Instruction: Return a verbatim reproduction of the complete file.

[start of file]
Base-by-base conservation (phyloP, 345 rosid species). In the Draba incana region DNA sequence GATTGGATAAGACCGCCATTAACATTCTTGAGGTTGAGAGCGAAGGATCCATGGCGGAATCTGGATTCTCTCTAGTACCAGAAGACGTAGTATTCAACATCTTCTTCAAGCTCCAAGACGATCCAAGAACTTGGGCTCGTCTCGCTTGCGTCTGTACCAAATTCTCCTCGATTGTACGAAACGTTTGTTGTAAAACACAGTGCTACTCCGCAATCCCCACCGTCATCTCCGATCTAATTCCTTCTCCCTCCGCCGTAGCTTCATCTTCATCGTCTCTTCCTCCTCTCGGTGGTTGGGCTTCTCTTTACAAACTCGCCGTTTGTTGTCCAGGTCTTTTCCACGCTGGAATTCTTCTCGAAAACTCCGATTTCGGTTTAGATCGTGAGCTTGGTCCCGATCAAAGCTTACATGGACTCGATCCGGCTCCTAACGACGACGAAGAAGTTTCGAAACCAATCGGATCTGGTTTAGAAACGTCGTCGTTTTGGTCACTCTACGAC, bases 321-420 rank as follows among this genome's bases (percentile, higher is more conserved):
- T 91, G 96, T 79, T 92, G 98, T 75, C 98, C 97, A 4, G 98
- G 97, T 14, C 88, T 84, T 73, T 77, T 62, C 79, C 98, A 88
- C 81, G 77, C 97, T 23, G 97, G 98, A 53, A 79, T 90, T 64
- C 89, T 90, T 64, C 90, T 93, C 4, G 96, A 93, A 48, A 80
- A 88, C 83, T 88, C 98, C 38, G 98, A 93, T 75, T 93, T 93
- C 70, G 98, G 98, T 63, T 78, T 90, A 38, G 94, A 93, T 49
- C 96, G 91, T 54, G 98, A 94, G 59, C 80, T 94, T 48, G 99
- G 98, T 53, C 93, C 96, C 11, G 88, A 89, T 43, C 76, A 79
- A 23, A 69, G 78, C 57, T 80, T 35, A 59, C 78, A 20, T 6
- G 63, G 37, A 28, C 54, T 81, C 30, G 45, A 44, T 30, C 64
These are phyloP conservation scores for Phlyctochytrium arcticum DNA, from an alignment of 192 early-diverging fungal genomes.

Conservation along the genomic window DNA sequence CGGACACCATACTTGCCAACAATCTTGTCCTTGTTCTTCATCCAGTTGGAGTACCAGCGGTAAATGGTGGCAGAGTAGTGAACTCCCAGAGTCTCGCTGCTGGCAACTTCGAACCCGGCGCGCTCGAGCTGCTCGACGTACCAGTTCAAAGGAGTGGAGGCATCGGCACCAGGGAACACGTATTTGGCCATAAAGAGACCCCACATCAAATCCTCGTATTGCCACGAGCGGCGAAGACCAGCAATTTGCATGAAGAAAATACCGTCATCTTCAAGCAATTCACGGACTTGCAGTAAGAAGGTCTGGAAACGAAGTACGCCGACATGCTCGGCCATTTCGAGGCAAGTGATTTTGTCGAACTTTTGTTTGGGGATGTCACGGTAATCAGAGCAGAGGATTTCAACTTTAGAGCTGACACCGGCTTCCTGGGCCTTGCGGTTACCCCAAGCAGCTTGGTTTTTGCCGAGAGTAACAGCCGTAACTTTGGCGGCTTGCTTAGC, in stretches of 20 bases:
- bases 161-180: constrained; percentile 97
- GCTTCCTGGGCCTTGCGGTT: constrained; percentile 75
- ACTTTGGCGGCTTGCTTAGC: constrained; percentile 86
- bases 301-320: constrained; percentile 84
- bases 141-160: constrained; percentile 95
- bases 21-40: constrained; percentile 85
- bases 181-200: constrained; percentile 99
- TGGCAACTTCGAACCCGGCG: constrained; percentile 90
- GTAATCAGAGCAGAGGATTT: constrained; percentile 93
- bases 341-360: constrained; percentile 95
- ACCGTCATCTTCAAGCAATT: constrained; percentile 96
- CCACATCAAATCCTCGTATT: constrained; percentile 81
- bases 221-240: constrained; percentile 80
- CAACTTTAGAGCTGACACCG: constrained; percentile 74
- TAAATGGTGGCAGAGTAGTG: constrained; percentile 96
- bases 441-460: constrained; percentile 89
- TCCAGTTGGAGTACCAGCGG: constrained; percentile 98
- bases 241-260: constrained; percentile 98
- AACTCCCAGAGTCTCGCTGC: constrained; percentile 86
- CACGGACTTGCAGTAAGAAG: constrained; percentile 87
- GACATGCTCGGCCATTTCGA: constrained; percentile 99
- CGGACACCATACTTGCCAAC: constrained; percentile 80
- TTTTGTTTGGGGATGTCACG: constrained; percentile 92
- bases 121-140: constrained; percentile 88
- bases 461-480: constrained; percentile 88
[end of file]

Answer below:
Base-by-base conservation (phyloP, 345 rosid species). In the Draba incana region DNA sequence GATTGGATAAGACCGCCATTAACATTCTTGAGGTTGAGAGCGAAGGATCCATGGCGGAATCTGGATTCTCTCTAGTACCAGAAGACGTAGTATTCAACATCTTCTTCAAGCTCCAAGACGATCCAAGAACTTGGGCTCGTCTCGCTTGCGTCTGTACCAAATTCTCCTCGATTGTACGAAACGTTTGTTGTAAAACACAGTGCTACTCCGCAATCCCCACCGTCATCTCCGATCTAATTCCTTCTCCCTCCGCCGTAGCTTCATCTTCATCGTCTCTTCCTCCTCTCGGTGGTTGGGCTTCTCTTTACAAACTCGCCGTTTGTTGTCCAGGTCTTTTCCACGCTGGAATTCTTCTCGAAAACTCCGATTTCGGTTTAGATCGTGAGCTTGGTCCCGATCAAAGCTTACATGGACTCGATCCGGCTCCTAACGACGACGAAGAAGTTTCGAAACCAATCGGATCTGGTTTAGAAACGTCGTCGTTTTGGTCACTCTACGAC, bases 321-420 rank as follows among this genome's bases (percentile, higher is more conserved):
- T 91, G 96, T 79, T 92, G 98, T 75, C 98, C 97, A 4, G 98
- G 97, T 14, C 88, T 84, T 73, T 77, T 62, C 79, C 98, A 88
- C 81, G 77, C 97, T 23, G 97, G 98, A 53, A 79, T 90, T 64
- C 89, T 90, T 64, C 90, T 93, C 4, G 96, A 93, A 48, A 80
- A 88, C 83, T 88, C 98, C 38, G 98, A 93, T 75, T 93, T 93
- C 70, G 98, G 98, T 63, T 78, T 90, A 38, G 94, A 93, T 49
- C 96, G 91, T 54, G 98, A 94, G 59, C 80, T 94, T 48, G 99
- G 98, T 53, C 93, C 96, C 11, G 88, A 89, T 43, C 76, A 79
- A 23, A 69, G 78, C 57, T 80, T 35, A 59, C 78, A 20, T 6
- G 63, G 37, A 28, C 54, T 81, C 30, G 45, A 44, T 30, C 64
These are phyloP conservation scores for Phlyctochytrium arcticum DNA, from an alignment of 192 early-diverging fungal genomes.

Conservation along the genomic window DNA sequence CGGACACCATACTTGCCAACAATCTTGTCCTTGTTCTTCATCCAGTTGGAGTACCAGCGGTAAATGGTGGCAGAGTAGTGAACTCCCAGAGTCTCGCTGCTGGCAACTTCGAACCCGGCGCGCTCGAGCTGCTCGACGTACCAGTTCAAAGGAGTGGAGGCATCGGCACCAGGGAACACGTATTTGGCCATAAAGAGACCCCACATCAAATCCTCGTATTGCCACGAGCGGCGAAGACCAGCAATTTGCATGAAGAAAATACCGTCATCTTCAAGCAATTCACGGACTTGCAGTAAGAAGGTCTGGAAACGAAGTACGCCGACATGCTCGGCCATTTCGAGGCAAGTGATTTTGTCGAACTTTTGTTTGGGGATGTCACGGTAATCAGAGCAGAGGATTTCAACTTTAGAGCTGACACCGGCTTCCTGGGCCTTGCGGTTACCCCAAGCAGCTTGGTTTTTGCCGAGAGTAACAGCCGTAACTTTGGCGGCTTGCTTAGC, in stretches of 20 bases:
- bases 161-180: constrained; percentile 97
- GCTTCCTGGGCCTTGCGGTT: constrained; percentile 75
- ACTTTGGCGGCTTGCTTAGC: constrained; percentile 86
- bases 301-320: constrained; percentile 84
- bases 141-160: constrained; percentile 95
- bases 21-40: constrained; percentile 85
- bases 181-200: constrained; percentile 99
- TGGCAACTTCGAACCCGGCG: constrained; percentile 90
- GTAATCAGAGCAGAGGATTT: constrained; percentile 93
- bases 341-360: constrained; percentile 95
- ACCGTCATCTTCAAGCAATT: constrained; percentile 96
- CCACATCAAATCCTCGTATT: constrained; percentile 81
- bases 221-240: constrained; percentile 80
- CAACTTTAGAGCTGACACCG: constrained; percentile 74
- TAAATGGTGGCAGAGTAGTG: constrained; percentile 96
- bases 441-460: constrained; percentile 89
- TCCAGTTGGAGTACCAGCGG: constrained; percentile 98
- bases 241-260: constrained; percentile 98
- AACTCCCAGAGTCTCGCTGC: constrained; percentile 86
- CACGGACTTGCAGTAAGAAG: constrained; percentile 87
- GACATGCTCGGCCATTTCGA: constrained; percentile 99
- CGGACACCATACTTGCCAAC: constrained; percentile 80
- TTTTGTTTGGGGATGTCACG: constrained; percentile 92
- bases 121-140: constrained; percentile 88
- bases 461-480: constrained; percentile 88